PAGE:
Long-distance Moves Made Simple

The Ultimate Guide To Packing Framed Art To Minimize Damage

by Stanley Lynch

Whenever you move, you risk damaging your things. Knowing how to pack art the correct way, however, can minimize that risk. If you have framed art to pack, these tips can help.

Snap a Picture

As you gather your art into one location to prep it for packing and moving, take a picture of each piece. If there is damage to the artwork itself or to the surrounding framing, you will have proof for the insurance company of what it looked like before transport. If you have documentation of its provenance or limited edition certificates, consider packing them separate from the artwork.  

'X' Marks the Spot

Everyone knows to place a large 'X' in masking tape to the front of the glass before packing up any art, but no one seems to understand the why behind this step. The tape does not protect to glass from breaking. Glass is cheap. Rather, the tape prevents the broken glass from moving around within the packaging material and damaging the artwork underneath. 

Know Which Way Is Up

If you have limited edition pieces, lithographs, or original prints, chances are they were framed using archival techniques. This means that the art was not permanently adhered to the backing, but it floats freely within the matting. A linen hinge tape is the material of choice for archival mounting. While this tape is safe for valuable artwork, the framed piece needs to stay upright or the tape will release. Mark the art with arrows so everyone involved in the move knows which way is up.

Protect the Frame

Wrap the frame with a soft foam or bubble wrap before sliding it into a box. If you use anything else, you risk scratching the surface of the frame. This applies to all frames, but especially to gold leaf, black lacquer, and softwood frames.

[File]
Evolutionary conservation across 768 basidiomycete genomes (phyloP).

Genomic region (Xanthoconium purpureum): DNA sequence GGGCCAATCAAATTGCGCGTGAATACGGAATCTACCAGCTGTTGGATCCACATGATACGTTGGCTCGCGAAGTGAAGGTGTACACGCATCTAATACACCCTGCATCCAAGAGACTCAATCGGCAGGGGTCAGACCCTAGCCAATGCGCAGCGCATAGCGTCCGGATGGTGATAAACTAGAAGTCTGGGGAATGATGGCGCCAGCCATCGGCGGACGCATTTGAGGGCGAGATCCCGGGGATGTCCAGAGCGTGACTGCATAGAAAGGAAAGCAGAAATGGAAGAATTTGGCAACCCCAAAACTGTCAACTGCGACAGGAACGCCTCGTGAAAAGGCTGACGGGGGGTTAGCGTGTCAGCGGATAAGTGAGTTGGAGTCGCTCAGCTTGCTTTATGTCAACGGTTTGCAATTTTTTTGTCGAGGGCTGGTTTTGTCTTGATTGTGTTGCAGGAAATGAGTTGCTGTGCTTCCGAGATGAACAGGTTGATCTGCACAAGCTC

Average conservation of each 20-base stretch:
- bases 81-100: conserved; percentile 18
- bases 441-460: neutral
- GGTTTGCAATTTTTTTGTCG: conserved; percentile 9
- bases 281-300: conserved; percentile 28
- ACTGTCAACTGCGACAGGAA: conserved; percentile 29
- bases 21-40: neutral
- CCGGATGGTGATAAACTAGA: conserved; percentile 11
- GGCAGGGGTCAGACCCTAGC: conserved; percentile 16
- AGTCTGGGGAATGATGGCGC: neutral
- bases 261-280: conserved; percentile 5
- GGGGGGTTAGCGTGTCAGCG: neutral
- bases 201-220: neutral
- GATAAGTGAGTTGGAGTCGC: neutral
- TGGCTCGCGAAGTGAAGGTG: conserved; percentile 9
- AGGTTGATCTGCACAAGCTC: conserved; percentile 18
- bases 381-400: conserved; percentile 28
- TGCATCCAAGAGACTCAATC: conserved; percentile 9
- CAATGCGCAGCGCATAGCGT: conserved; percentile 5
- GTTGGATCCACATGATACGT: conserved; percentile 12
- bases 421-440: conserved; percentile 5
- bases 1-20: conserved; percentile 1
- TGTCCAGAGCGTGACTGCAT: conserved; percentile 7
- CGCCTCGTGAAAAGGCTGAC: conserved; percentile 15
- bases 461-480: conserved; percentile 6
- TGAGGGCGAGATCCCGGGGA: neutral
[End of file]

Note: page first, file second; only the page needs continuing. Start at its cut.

Guard the Corners

Once the art is securely wrapped, be sure to protect the corners. Cardboard corners can be purchased that help stabilize the frame and prevent damage. When custom picture framers break apart frames that are no longer in use, they set it on its corner and gently push down, breaking the glue seal and popping out the brads (nails) with ease. Using cardboard corners helps ensures that the frame isn't accidentally broken in this manner during the move. 

Front to Front

Do not stack art on top of each other. The correct way to transport it is to stand art up and lean them against each other. The pieces need to be front to front and back to back; otherwise, you risk the hanging hardware damaging the soft surface of the next frame.  

Follow these tips when packing your artwork to ensure that it will arrive at your final destination in one piece. Better yet, call a full-service moving company like United Moving and Storage to do the job for you.